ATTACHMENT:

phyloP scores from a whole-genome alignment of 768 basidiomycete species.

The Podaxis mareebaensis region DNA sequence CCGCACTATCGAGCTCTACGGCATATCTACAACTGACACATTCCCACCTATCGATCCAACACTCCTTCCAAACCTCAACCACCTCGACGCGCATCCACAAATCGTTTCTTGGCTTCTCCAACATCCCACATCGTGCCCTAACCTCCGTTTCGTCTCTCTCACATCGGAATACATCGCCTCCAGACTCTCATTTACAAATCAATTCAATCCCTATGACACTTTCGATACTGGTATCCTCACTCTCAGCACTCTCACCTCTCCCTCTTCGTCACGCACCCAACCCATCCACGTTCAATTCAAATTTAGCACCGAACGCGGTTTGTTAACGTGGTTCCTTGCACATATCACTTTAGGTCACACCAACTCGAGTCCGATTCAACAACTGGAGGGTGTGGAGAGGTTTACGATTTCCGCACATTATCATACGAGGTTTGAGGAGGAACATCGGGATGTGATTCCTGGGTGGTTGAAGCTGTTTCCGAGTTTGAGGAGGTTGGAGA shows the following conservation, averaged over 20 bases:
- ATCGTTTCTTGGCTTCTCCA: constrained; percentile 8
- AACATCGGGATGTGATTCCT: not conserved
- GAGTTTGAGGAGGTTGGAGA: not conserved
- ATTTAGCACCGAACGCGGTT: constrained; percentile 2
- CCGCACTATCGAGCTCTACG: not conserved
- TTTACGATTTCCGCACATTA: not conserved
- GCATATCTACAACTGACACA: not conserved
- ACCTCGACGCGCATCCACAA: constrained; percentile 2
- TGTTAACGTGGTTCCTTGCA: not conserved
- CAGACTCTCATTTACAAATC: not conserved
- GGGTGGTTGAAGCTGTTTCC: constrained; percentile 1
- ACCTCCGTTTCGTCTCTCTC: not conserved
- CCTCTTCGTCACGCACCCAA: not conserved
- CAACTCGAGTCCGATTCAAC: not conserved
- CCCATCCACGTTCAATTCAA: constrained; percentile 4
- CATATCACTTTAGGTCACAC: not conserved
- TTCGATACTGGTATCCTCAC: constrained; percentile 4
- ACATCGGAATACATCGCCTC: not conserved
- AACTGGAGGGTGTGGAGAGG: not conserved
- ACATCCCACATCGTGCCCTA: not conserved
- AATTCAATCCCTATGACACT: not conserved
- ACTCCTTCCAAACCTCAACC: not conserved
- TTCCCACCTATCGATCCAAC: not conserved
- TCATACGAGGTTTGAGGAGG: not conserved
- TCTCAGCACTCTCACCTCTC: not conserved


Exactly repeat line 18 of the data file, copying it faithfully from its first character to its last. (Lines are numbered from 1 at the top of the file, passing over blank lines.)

- CATATCACTTTAGGTCACAC: not conserved